**Bringing it all together**Using the estimates described above, I calculated the lifetime value of Prime ($2,283) and non-Prime members ($916) using a 10% discount rate. Admittedly, these numbers are imprecise. Since Amazon doesn't disclose all the data necessary, I had to use numerous assumptions and estimates to fill gaps and simplify the model. Often, though, back-of-the-envelope calculations are the most useful for forming big-picture conclusions.

From this model, I concluded three things. First, new Prime members do contribute significant additional value to Amazon's business, and the more Prime members that Amazon adds, the better. Second, Prime members are significantly more valuable than non-Prime shoppers. Third, as Amazon's business mix shifts to include more Prime members, there is potential for operating leverage and margin expansion.

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## Comments from our Foolish Readers

Help us keep this a respectfully Foolish area!This is a place for our readers to discuss, debate, and learn more about the Foolish investing topic you read about above. Help us keep it clean and safe. If you believe a comment is abusive or otherwise violates our Fool's Rules, please report it via theReport this Commenticon found on every comment.## Report this Comment On April 23, 2014, at 5:23 PM,

luger01wrote:I see one thing missing in your model and that is the simple fact that not all merchandise is "Prime eligible". Factoring this in, the benefit to Amazon Prime members is decreased by anywhere from 10% to 50%. Looking back at all of my past purchases from Amazon and given the fact that membership just increased by 25%/year, I have dropped my Prime membership because the cost is greater then the savings. I originally bought a membership when my wife got her Kindle. But that has since been replaced by an iPad and the value is diminished even more because of that.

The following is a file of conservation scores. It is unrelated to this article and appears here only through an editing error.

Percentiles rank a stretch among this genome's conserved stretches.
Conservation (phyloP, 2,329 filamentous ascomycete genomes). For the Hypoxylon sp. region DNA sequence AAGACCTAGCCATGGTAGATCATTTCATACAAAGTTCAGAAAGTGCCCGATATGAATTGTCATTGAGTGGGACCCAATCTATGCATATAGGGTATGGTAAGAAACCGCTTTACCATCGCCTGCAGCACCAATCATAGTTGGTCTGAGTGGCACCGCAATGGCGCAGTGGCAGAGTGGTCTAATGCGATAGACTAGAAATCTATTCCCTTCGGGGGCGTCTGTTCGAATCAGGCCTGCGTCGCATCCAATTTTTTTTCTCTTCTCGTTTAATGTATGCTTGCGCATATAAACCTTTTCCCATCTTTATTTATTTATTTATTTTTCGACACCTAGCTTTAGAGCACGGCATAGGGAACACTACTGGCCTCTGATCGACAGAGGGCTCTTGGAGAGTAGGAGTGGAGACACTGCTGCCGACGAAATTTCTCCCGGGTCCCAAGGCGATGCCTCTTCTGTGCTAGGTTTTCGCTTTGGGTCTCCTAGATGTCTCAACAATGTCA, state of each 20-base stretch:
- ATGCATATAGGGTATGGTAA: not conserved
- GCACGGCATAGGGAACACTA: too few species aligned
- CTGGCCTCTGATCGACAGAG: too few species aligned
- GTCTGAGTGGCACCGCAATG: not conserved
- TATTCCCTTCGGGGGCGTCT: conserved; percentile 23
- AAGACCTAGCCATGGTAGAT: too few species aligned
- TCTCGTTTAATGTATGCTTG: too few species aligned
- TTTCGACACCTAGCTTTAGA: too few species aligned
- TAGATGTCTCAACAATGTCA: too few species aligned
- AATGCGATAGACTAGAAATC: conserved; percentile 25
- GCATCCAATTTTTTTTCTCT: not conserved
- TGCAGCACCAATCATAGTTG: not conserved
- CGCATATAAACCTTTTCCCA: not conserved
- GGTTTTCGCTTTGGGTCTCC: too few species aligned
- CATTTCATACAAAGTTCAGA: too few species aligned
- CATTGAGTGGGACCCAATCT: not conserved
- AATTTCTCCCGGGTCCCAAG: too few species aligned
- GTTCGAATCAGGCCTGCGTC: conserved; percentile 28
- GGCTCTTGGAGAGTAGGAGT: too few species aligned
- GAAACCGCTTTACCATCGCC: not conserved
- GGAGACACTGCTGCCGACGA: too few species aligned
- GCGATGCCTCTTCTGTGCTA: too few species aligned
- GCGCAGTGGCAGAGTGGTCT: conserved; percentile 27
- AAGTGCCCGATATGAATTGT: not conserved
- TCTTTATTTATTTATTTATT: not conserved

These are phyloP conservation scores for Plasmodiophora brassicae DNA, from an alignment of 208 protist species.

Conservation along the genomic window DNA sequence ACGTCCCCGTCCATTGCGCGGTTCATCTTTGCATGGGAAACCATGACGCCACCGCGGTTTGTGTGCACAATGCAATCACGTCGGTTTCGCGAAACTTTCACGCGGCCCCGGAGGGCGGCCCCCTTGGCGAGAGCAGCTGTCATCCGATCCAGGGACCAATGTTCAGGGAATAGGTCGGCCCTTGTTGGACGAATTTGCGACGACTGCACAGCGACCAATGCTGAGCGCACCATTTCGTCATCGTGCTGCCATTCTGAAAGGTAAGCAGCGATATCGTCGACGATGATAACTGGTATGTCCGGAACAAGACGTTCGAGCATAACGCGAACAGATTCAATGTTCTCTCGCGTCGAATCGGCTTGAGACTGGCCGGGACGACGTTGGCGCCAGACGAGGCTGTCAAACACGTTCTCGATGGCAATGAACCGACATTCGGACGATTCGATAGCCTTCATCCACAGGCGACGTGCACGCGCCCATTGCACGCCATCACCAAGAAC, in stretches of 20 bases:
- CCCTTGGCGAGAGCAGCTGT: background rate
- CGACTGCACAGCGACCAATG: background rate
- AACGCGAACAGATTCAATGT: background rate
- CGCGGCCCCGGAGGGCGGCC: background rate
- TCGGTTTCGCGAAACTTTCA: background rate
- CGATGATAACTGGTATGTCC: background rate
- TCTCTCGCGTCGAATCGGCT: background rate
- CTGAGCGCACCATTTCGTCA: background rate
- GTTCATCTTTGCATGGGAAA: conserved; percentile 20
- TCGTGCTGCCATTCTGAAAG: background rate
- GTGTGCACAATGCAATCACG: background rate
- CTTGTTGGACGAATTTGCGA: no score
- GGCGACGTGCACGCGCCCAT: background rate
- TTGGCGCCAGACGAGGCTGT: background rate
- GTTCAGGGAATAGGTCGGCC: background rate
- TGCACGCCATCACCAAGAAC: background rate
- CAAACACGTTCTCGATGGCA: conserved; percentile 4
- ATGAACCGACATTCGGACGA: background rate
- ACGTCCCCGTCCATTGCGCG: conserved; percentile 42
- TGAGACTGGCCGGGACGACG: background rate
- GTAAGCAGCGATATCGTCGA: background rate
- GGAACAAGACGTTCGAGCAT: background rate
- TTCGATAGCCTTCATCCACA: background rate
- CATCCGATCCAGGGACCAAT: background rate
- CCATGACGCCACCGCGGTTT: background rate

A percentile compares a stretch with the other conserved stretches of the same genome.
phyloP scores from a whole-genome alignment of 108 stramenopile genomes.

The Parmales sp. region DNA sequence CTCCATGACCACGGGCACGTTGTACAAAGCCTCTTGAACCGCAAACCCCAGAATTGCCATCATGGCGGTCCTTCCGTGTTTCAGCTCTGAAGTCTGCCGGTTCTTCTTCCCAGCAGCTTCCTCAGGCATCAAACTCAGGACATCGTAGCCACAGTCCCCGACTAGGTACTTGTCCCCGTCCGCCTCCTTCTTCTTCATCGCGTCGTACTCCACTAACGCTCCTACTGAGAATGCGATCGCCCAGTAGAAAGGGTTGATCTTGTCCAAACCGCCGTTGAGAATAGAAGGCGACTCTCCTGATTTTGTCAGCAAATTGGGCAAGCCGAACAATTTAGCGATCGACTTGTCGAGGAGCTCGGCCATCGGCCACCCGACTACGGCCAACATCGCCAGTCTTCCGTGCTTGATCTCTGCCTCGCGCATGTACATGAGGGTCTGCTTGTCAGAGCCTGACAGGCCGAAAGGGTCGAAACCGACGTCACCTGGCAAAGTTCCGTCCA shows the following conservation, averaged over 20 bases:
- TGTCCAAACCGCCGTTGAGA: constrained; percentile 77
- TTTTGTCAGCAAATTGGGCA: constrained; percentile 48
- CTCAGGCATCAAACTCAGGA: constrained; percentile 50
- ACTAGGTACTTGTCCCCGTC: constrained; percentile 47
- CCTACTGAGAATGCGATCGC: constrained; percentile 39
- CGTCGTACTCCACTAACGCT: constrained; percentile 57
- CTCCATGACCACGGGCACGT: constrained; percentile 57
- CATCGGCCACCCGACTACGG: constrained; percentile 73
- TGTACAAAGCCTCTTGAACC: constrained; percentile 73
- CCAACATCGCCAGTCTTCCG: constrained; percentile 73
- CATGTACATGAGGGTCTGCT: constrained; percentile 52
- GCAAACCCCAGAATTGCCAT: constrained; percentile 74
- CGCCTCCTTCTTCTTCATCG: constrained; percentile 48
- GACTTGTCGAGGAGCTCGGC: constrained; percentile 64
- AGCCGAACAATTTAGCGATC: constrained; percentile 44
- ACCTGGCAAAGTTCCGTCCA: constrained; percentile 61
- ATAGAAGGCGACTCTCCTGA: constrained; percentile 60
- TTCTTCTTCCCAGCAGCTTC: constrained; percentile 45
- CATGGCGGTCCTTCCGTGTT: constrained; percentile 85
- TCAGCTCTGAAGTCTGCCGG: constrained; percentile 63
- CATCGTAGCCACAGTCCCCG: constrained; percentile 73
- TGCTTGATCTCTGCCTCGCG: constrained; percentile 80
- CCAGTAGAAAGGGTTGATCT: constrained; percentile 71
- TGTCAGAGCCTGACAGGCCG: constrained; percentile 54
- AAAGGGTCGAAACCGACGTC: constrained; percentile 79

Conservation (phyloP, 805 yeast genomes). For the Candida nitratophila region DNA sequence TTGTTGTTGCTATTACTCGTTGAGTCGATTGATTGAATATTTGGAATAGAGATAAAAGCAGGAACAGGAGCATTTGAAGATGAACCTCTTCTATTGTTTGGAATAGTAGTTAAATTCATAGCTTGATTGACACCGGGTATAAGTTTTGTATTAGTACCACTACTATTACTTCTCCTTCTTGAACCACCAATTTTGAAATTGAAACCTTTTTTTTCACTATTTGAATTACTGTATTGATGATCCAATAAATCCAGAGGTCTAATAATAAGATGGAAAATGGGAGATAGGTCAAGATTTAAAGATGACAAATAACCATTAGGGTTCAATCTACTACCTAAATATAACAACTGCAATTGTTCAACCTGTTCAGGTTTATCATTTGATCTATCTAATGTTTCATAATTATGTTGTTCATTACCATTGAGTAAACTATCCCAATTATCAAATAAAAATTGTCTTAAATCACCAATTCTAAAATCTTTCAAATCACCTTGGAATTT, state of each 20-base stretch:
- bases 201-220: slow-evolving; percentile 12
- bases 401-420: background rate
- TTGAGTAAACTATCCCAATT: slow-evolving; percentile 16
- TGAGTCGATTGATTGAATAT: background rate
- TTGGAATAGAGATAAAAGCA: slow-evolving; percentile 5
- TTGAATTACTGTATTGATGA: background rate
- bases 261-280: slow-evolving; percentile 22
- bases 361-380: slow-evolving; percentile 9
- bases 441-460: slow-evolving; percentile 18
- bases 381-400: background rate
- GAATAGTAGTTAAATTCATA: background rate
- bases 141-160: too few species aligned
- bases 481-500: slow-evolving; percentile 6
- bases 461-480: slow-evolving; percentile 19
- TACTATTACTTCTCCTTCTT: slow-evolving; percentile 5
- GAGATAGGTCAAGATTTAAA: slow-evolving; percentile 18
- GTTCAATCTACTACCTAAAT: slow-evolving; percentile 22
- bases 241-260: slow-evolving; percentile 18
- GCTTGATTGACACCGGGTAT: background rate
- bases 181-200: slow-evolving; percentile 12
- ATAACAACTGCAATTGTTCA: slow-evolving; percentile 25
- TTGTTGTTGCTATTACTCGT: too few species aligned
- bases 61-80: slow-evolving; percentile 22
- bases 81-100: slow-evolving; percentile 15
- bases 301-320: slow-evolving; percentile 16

## Report this Comment On April 23, 2014, at 6:01 PM,

slickandjakewrote:In a nutshell luger01, you are disputing the 7% churn rate. You dropped your membership because of factors, so you are part of that churn. Nothing else in the calculations would change. Even if not everything is prime eligible, it still does not change the numbers of spending for prime and non-prime members. Perhaps it may change the margins, but that was an estimate anyway. So perhaps you dispute the estimated margins separating the groups.

All in all this article illustrates how much more value a prime member is compared to a non-prime member. In the grand scheme of things I am not sure this really means much to me. That should be intuitive. Therefore, the real question this article needs to answer is how this information can be translated to how it impacts an investor and the decision on valuing AMZN stock.